I think that our national standards body should in fact be a nationalised asset(like the banks), not an outsourced oddity. However getting anything to change means working with the system and finding things that are against the law, or things that are legal but obviously wrong, and not just a little bit wrong, but so obviously badly wrong that they can be explained to an MP who isn’t an expert in the field. I think this is one of them. If you could write to your MP that wouldn’t hurt, or kick off a general letter writing campaign to MPs on this issue. Someone down in John Denhams constituency would be handy too as BSI reports into his department.

  • They also outsource the spying on people’s calls and E-mail. :-S :-S :-S

  • [...] My response so far from Jeremy Hunt MP so this relates to a previous article where I wrote to my MP [...]

  • [...] letter to Jeremy Hunt MP, but this time a response too Not on the subject of the British Standards Organisation and the Freedom of Information Act, but clause 152 of the Coroners and Justice Bill. Here is what I wrote: Dear Jeremy [...]

  • Adam says:

    As someone who works in an organisation that is subject to FoIA, the fact that BSI isn’t surprised me too, at first.

    Some preliminary comments: you do need to be a little careful with bundling everything as “BSI” as BSI Group and the National Standards Body are identifiably separate. Also, the committees (e.g. IST/41) are comprised of members from “nominating bodies”; the committees operate under BSI rules (see BS 0-1:2005) and generally under a BSI secretariat. BSI rules require that nominating bodies be representative of suppliers and consumers and standards work undertaken in the public interest. A committee != BSI

    The confidentiality clauses of BS 0-1:2005 could reasonably be construed as existing for the protection of committee members and it is worth noting that proceedings/documents can be made public by an explicit decision of the committee (NB not BSI).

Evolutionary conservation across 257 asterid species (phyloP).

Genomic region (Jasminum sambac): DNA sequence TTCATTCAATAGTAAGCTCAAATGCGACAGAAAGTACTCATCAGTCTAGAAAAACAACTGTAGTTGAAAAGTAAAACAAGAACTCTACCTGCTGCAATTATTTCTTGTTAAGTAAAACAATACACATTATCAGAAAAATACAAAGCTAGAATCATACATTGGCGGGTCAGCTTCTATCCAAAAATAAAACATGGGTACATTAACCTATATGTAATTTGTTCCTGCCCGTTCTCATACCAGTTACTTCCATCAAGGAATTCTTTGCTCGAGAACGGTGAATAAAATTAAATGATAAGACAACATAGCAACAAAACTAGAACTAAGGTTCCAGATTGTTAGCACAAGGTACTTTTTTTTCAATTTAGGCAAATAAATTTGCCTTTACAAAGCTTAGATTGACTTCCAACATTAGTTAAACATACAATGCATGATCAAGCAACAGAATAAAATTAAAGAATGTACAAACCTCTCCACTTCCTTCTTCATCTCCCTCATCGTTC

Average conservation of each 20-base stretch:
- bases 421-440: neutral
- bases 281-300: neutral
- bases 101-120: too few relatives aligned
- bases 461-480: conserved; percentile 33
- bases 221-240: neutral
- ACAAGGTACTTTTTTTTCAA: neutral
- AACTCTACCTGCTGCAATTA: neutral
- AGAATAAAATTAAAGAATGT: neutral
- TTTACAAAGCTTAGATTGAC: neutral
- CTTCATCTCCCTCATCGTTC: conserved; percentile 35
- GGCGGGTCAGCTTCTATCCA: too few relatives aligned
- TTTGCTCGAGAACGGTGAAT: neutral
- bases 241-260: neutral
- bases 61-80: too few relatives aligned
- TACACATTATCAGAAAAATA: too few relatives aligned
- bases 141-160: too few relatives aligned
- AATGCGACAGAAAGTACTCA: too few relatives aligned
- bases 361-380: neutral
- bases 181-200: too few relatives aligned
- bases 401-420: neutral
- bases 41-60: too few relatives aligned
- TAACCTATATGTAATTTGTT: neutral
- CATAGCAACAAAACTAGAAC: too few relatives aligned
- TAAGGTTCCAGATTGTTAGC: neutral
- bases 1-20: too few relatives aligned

If you are interested in the business of a committee, I suggest two approaches:

    1. Apply to become a committee member. This might not be sucessful for a popular committee where membership might be limited to nominees of organisations that are representative of a group (e.g. a trade body, charitable lobby-group or a public sector body) in order to ensure that decision-making is manageable.

    2. Communicate with the chair of the committee asking for the committee authorise circulation (to you as an individual) or publication of specific proceedings/documents. (refer to section 5.9.1 of BS 0-1:2005).

    Please note, I am not 100% in defence of BSI policy on several points but on balance believe that a presumption of confidentiality is appropriate to protect committee members from inappropriate disclosures *by* BSI, remembering that the same policies apply to ALL areas of standardisation. The committees could do more to be open but that depends on the nature of the members and their nominating bodies. NB you should be able to find out which organisations are the nominating bodies from BSI (but not the individuals who are committee members). Lobby them for more committee openness.

    BTW BS 0-1:2005 is at http://www.bsi-global.com/upload/Standards%20&%20Publications/NSB/BS0-1.pdf
    Happy reading!